Happy Black Friday! November 25th is singlehandedly the largest and craziest shopping day of the whole year- and especially for consumer electronics.
If you went out and bought a new 4K Ultra HD TV, you may want to consider pairing it with a new Roku or Google Chromecast streaming device. Both companies have released products that can play stunning 4K high dynamic range (HDR) videos from popular streaming services. With Roku, you have actually got several new devices to choose from, topping off with the impressive $130 Roku Ultra. Google has widened the Chromecast lineup with the introduction of their first model to support 4K content: the $70 Chromecast Ultra.
The Roku Ultra is a smaller, fanless version of the Roku 4 from last year, which launched the company’s transition into 4K. At the top is a remote finder button, which you can press to make the Roku remote emit a sound for easier recovery from the couch cushions or wherever it is hiding. This simple convenience is exclusive to the top-tier streaming box this year, which seems a little silly. Where the Roku “Ultra” truly earns its name is in ports: it has Ethernet, optical audio, microSD, USB, and power inputs. The USB and optical audio ports are exclusive to the Ultra and both are fairly useful. The step-down Roku Premiere+ lets you insert in a microSD card for enjoyment of your own movies, music, and images with third-party apps.
The Chromecast Ultra has followed a less traditional pathway and is a slightly larger and thicker update to last year’s redesign. A glossy black puck containing the device’s processor and other guts hangs down from the HDMI connector; the two attach magnetically when unplugged for easy storage. This take on the HDMI dongle is far more convenient to plug into your TV than the original plastic stick design.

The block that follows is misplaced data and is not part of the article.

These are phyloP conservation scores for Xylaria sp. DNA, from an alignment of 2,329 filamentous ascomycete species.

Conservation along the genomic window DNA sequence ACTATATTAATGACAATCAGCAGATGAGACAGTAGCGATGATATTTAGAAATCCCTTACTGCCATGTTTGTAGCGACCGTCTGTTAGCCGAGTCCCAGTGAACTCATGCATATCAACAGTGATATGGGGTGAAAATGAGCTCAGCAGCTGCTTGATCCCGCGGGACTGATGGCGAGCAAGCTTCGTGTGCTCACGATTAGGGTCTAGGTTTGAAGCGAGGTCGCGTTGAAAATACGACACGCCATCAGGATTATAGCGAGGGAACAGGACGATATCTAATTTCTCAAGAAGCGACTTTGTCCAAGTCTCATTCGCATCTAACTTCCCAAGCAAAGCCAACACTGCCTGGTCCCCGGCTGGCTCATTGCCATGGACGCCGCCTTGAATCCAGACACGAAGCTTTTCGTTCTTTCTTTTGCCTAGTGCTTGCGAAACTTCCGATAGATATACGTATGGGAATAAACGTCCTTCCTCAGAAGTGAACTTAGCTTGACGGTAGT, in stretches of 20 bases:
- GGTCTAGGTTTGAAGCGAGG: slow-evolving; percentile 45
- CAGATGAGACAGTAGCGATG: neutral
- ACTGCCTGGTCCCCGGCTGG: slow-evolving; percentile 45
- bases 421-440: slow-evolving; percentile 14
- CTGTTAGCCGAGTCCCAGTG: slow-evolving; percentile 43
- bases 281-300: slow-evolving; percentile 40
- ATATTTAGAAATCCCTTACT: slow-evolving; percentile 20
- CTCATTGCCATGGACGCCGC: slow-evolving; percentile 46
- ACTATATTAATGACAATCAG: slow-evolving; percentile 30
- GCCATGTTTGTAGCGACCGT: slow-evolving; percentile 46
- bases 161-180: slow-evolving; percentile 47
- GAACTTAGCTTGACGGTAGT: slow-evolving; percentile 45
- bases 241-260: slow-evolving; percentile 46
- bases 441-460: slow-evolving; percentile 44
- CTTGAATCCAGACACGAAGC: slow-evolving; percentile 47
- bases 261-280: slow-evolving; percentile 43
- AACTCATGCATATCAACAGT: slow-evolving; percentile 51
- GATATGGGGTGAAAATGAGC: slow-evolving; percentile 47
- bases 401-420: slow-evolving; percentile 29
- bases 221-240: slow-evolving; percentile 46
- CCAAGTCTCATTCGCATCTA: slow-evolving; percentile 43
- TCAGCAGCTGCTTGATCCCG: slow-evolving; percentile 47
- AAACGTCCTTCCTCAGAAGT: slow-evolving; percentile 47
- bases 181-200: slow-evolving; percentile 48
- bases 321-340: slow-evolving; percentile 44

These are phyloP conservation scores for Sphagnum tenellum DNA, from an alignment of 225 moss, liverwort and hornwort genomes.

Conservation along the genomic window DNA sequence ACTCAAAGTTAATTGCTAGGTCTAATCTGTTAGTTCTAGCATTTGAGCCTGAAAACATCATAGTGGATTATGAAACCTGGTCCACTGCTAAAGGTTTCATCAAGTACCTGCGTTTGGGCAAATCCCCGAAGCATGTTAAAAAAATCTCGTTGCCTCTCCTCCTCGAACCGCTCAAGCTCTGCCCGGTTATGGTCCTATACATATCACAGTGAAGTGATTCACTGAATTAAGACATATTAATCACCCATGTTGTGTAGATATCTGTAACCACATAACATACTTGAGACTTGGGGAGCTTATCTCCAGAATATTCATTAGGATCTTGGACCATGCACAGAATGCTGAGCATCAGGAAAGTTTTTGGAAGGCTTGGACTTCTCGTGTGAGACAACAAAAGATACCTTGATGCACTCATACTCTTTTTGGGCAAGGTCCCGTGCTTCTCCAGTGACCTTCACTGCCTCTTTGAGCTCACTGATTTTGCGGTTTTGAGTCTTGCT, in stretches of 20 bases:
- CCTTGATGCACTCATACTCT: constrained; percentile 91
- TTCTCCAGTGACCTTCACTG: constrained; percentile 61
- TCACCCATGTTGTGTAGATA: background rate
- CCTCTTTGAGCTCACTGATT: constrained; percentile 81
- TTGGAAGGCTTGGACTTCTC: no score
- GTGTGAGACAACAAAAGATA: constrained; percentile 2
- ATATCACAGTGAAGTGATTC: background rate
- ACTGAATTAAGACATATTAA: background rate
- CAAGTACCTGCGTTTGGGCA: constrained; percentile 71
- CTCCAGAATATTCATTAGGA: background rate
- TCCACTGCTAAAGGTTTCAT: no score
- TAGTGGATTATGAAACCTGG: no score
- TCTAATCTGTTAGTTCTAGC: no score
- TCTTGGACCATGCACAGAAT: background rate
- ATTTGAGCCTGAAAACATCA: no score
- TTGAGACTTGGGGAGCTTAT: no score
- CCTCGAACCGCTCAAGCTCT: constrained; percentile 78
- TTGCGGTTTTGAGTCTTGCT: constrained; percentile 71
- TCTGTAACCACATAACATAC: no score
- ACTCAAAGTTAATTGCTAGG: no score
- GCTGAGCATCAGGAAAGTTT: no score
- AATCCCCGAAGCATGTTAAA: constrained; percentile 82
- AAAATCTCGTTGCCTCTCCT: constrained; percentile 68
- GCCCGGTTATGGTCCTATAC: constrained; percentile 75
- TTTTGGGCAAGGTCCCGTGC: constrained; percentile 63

Now, while the new feature functionality is great, what is not so great is the enormous power supply. It is a big and mandatory component if you want to stream 4K content. Previous Chromecasts could be powered entirely with a cable plugged into a USB port on the TV. But the new Ultra limits you to 1080p unless the power supply is connected. For the power supply, you will need to find another free outlet your the TV which may be problematic depending on the setup of your room.
The user interfaces have remained largely unchanged over the years only expressing occasional updates with new applications. The Roku’s remain keeps the simplistic approach going with an easy-to-operate remote and a headphone jack for private listening.
With prices increasing, both the Roku and Chromecast will be a hard sell this year. For holiday shoppers, it is important to consider whether or not the TV is compatible with the Roku or Chromecast in question. If there is only one HDMI port on the television, users will find themselves frustrated when they realize using 4K quality is impossible. Regardless, some TV interfaces are poorly set up and with them, attaching a Roku or Chromecast for the interface can be a game changer.
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